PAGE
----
Money Drunk Money Sober: Steps I have taken to resolve financial problems in the past

For this current time period, I am working through Julia Cameron and Mark Bryan’s book Money Drunk, Money Sober before I work through the Prosperous Heart. The following blog entries are in response to prompts and experiences from the book. I see this as an extension of my Artist’s Way work. Some of my entries are jarring and highly personal – any program of sobriety and self-improvement demands admitting dysfunction both personally and in family, and it also calls to admit some painful truths. While not everything I work on appears here, a number of realities do. I have a genuine body of work thanks to my work on the Artist’s Way program, and I can’t ignore the changes the continual commitment has brought about. Because of that, I also can’t ignore what going further into the harder aspects of the program – like facing money issues – has the potential to improve.

Things  done to resolve financial problems in the past:

  • After my divorce and following illness – credit counseling. It was hard, but it made my life a LOT better.
  • Subscribing to Money magazine and reading cover to cover every month (this was in fact very helpful. More helpful than reading Kiplinger’s.)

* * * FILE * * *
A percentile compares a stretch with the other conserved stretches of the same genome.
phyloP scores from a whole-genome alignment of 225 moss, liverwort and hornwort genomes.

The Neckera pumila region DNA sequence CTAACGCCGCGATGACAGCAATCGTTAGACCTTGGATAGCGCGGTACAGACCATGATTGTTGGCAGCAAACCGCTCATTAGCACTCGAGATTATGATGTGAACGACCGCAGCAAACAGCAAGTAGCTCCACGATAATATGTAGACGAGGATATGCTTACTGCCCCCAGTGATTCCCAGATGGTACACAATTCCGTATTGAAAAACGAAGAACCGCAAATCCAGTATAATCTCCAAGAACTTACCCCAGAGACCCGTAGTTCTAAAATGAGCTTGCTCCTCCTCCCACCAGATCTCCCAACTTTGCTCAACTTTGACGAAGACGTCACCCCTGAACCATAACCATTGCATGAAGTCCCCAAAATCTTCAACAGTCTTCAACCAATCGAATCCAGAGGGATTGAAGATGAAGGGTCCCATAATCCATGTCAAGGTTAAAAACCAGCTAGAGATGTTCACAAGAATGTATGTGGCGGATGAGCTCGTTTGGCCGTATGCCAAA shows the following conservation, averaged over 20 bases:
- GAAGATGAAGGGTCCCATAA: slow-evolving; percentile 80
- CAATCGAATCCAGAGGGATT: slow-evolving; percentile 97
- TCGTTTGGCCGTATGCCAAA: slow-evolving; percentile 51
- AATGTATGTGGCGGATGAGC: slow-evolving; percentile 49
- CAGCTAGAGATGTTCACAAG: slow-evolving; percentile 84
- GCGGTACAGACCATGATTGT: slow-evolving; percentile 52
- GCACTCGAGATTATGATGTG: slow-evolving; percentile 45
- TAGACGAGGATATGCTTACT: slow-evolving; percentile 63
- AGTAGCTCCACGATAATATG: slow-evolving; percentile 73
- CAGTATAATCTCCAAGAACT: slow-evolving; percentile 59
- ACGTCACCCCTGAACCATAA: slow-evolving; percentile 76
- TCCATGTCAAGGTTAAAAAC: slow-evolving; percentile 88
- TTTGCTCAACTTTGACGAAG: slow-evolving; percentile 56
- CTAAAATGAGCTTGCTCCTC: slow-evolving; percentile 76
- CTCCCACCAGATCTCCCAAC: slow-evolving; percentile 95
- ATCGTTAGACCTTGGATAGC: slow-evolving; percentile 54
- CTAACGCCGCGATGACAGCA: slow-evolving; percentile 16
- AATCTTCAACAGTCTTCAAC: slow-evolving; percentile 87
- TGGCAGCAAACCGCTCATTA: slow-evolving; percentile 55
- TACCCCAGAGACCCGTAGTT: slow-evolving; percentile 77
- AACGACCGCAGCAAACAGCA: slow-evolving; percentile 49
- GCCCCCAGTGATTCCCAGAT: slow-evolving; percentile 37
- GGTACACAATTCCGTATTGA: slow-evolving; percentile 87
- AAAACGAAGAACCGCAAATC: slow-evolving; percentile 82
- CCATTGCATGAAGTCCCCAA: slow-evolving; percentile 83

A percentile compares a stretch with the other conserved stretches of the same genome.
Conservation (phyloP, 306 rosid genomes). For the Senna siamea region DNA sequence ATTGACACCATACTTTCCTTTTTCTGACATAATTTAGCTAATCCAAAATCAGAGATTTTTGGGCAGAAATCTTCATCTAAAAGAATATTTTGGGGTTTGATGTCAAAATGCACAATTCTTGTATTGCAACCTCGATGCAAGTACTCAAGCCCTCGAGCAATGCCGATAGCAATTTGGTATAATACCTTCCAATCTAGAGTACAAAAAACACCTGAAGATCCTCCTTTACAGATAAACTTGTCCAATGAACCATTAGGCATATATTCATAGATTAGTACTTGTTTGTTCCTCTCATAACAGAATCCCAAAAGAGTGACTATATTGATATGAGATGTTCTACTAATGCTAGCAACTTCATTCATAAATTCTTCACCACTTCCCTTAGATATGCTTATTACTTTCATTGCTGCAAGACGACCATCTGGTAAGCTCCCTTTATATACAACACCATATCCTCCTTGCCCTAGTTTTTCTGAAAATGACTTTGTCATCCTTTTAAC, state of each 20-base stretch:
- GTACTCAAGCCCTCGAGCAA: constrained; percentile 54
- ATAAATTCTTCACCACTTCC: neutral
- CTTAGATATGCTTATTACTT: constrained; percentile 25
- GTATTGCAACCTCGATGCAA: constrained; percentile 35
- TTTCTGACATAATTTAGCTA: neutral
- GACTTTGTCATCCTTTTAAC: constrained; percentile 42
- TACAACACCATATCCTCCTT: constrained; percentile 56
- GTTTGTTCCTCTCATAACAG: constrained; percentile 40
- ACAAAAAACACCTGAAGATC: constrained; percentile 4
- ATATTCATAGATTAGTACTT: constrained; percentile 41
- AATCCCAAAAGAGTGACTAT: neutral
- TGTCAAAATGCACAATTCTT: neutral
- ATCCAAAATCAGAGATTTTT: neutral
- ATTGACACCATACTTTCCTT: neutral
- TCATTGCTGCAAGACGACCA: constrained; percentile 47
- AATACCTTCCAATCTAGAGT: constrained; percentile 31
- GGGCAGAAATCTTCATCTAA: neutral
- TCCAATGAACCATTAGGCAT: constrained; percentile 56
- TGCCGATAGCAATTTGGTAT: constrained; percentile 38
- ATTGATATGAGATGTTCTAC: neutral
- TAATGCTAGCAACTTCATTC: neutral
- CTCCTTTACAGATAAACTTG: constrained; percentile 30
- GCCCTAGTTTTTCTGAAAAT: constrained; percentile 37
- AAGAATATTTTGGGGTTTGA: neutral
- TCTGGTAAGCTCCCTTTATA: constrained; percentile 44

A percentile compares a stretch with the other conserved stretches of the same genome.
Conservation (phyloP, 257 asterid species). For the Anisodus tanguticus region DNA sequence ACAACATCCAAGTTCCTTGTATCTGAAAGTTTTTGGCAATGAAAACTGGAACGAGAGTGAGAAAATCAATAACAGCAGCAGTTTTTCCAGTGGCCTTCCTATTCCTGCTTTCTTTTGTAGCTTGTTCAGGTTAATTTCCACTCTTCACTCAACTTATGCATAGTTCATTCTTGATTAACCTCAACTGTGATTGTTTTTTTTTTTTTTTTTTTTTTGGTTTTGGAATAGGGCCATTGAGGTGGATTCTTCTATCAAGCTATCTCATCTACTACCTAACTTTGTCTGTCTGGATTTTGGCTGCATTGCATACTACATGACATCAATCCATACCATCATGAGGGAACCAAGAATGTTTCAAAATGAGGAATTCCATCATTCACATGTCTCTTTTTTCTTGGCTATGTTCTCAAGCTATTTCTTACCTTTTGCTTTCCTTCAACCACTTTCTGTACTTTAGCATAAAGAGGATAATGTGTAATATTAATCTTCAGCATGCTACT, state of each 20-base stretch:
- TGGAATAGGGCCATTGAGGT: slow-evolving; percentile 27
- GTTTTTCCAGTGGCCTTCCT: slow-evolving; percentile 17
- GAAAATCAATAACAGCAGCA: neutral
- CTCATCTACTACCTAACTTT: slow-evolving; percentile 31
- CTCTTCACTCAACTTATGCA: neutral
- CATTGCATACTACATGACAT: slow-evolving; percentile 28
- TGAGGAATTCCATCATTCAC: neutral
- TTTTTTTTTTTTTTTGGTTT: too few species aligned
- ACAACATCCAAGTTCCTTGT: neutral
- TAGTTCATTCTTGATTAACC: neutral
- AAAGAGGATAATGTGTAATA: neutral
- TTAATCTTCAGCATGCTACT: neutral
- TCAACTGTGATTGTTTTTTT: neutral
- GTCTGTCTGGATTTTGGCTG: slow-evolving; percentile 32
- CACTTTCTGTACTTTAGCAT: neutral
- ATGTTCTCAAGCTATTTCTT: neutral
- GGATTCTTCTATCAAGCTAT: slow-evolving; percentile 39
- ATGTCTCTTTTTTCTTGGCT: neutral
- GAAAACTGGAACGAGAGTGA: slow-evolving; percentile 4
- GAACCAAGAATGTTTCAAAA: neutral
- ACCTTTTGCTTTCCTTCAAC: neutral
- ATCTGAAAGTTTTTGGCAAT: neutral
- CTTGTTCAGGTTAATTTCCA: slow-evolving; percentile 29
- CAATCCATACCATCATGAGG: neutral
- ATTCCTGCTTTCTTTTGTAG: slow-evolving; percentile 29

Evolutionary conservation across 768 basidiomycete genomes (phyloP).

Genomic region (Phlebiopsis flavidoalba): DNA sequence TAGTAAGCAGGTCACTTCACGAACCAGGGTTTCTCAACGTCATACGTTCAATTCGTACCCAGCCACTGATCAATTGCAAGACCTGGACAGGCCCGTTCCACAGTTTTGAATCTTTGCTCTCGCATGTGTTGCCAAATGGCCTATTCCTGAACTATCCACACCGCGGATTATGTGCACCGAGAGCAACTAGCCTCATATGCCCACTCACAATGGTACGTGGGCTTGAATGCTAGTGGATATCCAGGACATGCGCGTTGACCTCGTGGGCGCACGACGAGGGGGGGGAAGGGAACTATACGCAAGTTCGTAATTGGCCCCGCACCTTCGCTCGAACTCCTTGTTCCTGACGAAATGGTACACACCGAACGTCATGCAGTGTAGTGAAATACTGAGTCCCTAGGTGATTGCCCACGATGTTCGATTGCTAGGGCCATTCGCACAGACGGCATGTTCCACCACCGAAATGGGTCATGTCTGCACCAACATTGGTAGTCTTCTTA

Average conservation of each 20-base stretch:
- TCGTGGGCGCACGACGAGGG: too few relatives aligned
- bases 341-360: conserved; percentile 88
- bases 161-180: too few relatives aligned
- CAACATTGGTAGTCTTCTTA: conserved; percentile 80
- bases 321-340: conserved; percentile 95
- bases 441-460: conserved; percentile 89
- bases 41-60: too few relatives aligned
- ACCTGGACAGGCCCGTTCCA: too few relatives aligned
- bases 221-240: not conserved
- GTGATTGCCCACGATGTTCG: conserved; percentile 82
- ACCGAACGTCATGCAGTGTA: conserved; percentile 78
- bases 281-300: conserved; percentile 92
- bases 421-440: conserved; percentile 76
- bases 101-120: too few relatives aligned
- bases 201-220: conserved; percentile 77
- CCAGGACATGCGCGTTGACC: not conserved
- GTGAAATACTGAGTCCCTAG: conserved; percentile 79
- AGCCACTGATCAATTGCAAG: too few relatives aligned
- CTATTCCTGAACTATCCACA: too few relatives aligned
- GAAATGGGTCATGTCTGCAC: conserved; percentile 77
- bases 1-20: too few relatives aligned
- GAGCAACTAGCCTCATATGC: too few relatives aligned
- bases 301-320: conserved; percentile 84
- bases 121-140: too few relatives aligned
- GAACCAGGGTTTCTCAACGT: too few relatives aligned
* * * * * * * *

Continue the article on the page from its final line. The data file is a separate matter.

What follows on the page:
• Reverse budgeting – I subtracted every bill I knew was coming in a given month and operated on my finances from there.
  • SmartyPig – I used it to deduct a small amount of money every month one year so when Christmas season came around, I wouldn’t struggle to have something to give my family. I’ve come to realize my gift-giving enhances my family’s abusive behavior cycle, and that it also prevents me from using the money to fulfill needs my family never will. So I’ve stopped that.
  • Paying myself first and last – I built savings by rolling money into a savings account at the beginning and end of a pay-and-spend cycle.
  • The smallest bill first trick. Paying off the smallest bills and working my way upwards, rolling the payments from the prior bill into the payment of the next bill, worked really, really well for me.
  • Cutting out all credit. I use it in conjunction with my partner, but for my own projects I do not take out loans or use credit cards.

At least nowadays kids with parents that care can roll college funds into Keough accounts. It’s no guarantee, but it’s something.

The new thing I’m going to do this week entirely on my own: make a notation in my iWallet program about my reason for a given purchase, and a note about my emotional state. I think accounting my emotional motivations will give me a much better handle on my financial choices.

Filed under: Money Drunk Money Sober